Thursday, May 21, 2009

Location, Location, Location ... of my book

For the past several days I've been laboring over where to set my novel Thicker Than Blood. Should I name the state in which it takes place? Should I name real towns or stick to fictional ones? For me, this is serious stuff. The decisions I make now will affect this book forever!

You might be thinking, "Didn't she already write this book?" Um, yes. I did write it. And I made everything up, including the towns. But now that it's finally going to be read by people, I've been reconsidering my reasoning. I'd stuck to fictional places out of equal parts laziness and fear. Laziness because research is not my strong suit, fear because of thoughts like, "What if I get something wrong?" Neither are reasons not to use a real setting.

So as of today I have officially decided to set my book in Colorado. It's a state I love and have visited often, so I feel I can portray it with some realism. I am naming many real towns, like Longmont and Monument. But the main town of Thicker Than Blood, Elk Valley, will be fictional. It's going to be set in a real area of the state under the shadow of the Spanish Peaks (pictured above) where a town called La Veta sits now. But by replacing that real town with a fictional one, I will have some liberties I might not otherwise have had.

I pray I'm making the right choice! :)

What are some novels you've enjoy that have featured real towns? How about fictional ones? Which did you enjoy more?

13 comments:

Timothy Fish said...

Years ago, I read a novel that was set in Cape Girardeau, Missouri. Since that's my old stomping grounds, I was disappointed to discover that it was nothing like Cape Girardeau as I knew it. When I wrote my first novel, I modeled the town more after Cape Girardeau than that book did and yet I thought it best to leave the name out, since my town has a more vibrant downtown than Cape Girardeau has. I did, however, mention Jackson, Missouri in a later book. In that case, I was more careful about street names and such. But I had the problem that may fans know that area like the back of their hand. I would probably hear about it if I got it wrong. I think that if I were to choose another real location, I would be careful to get the major landmarks correct. It's one thing to put a house on a street that doesn't exist or put a store where another one is, but if the town's on a river, it had better be on a river, etc. People from that town will pick up a copy of your book and they'll know if you got it right or not.

Tamara said...

Woohoo for Colorado!! If you need any help with things Colorado let me know...I have lived here most of the last 32 years. I drive through Monument every day on my way to work :-)

Tom Davis said...

Love it! I live in Monument, so if you need some real settings, let me know.

Liz Johnson said...

Call me lazy, but I pick fictional towns whenever I can! :) It's so much easier. :) I love Colorado, too. I work just 5 minutes from Momument on the far north side of Colorado Springs, and it's a beautiful area. Best of luck with your revisions. Way to go! :)

Rel said...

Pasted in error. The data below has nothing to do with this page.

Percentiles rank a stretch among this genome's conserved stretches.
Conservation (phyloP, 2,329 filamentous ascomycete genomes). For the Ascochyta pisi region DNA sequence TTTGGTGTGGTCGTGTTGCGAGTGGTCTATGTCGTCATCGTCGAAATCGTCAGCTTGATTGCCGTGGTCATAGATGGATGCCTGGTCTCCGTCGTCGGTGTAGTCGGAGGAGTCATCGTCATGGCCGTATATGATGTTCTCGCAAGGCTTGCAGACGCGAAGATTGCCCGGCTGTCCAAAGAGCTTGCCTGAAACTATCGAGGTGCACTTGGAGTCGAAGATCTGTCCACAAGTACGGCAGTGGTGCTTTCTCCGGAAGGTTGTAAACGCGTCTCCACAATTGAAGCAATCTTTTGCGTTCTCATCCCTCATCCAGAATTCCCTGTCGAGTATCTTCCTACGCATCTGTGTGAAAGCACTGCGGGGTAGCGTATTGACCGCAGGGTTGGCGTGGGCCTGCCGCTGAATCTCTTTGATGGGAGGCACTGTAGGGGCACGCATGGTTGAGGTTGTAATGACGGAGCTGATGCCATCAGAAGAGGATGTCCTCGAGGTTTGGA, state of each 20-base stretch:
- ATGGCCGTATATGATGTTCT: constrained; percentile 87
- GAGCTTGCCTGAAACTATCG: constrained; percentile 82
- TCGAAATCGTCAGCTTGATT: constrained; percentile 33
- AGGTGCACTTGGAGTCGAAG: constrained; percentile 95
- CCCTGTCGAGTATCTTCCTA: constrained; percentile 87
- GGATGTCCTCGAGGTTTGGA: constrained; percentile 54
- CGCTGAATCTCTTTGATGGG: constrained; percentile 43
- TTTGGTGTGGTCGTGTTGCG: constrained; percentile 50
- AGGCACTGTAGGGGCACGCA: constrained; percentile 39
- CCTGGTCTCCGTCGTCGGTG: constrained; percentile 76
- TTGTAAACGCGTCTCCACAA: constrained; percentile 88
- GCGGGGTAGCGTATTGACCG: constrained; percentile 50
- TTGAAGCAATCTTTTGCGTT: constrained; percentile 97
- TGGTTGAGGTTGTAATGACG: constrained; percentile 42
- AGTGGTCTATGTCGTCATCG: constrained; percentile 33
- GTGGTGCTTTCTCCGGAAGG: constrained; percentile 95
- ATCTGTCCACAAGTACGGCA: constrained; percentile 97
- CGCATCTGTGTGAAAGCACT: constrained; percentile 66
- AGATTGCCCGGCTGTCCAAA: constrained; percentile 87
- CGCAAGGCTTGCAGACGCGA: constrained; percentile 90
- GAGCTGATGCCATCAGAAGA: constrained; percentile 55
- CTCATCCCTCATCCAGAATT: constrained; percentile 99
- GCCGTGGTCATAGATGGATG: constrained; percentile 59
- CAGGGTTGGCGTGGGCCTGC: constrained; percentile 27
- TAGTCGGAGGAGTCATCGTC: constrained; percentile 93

Sounds good, CJ.

Don Hoesel's Elisha's Bones has locations world wide and it was wonderful for one of them, where half the action took place, was Australia. Don used many real locations and he did an excellent job. I certainly read it more carefully, hoping for and for once getting, authenticity and accuracy :)

Cory Clubb said...

CJ-

I am using fictional towns and cities in my thriller, but interweaving them with true life places. I want to give the reader that sense of "Oh, hey that sounds like where I live." That way I can make changes to suit my needs for the story and create a brand new place for readers to discover that may just lie a few miles away from them.

Cassie Greutman said...

I love La Veta! I'm actually from Ohio, but my family went out there a year ago to stay at Echo Canyon Guest Ranch. We went into La Veta a couple days for ice cream. The one day there was a die walking down the middle of the road through town, completely unafraid. I tried to convince my parents it was time to move, but there was something about jobs?

Cassie

Nicole said...

I agree with your choice, CJ. Combine the real and fictional and you've given yourself the necessary freedom to create a unique setting within a real area/place. People can identify more easily.

PatriciaW said...

I like anything set in places I know, which includes Cincinnati, Long Island/NYC, and now central FL. But I think its best to do what you're doing--use the real locale as a backdrop to a fictional place. Still a little research, but a lot of flexibility.

goodnewscowboy said...

I like it best when I read novels and I've been to the towns they mention.

Some novels I enjoyed more because I worked in the cities mentioned were "Stones Cry Out" by Sibella Giorello (Richmond, VA) and "The Imposter" by Davis Bunn (Baltimore, MD)

Christina Berry said...

I agree, goodnewscowboy. I love Randy Alcorn's book that are set in Portland. Chances are I just drove past a place he mentions!

Koala Bear Writer said...

I think a balance between fictional and real is good, though it depends on the story. Sometimes the place is very important to the story (e.g., Love Finds You in Last Chance, CA) and sometimes it's more a background.

warrenjc said...

Place is important when deciding whether or not to mention the town but we have to watch WHAT happens there also especially when talking about a real establishment within that town. There is always a chance for litigation if we cast aspersions on it or reveal it in a bad light. Now, I am not a lawyer but I am not sure that even a disclaimer will free us of any litigation.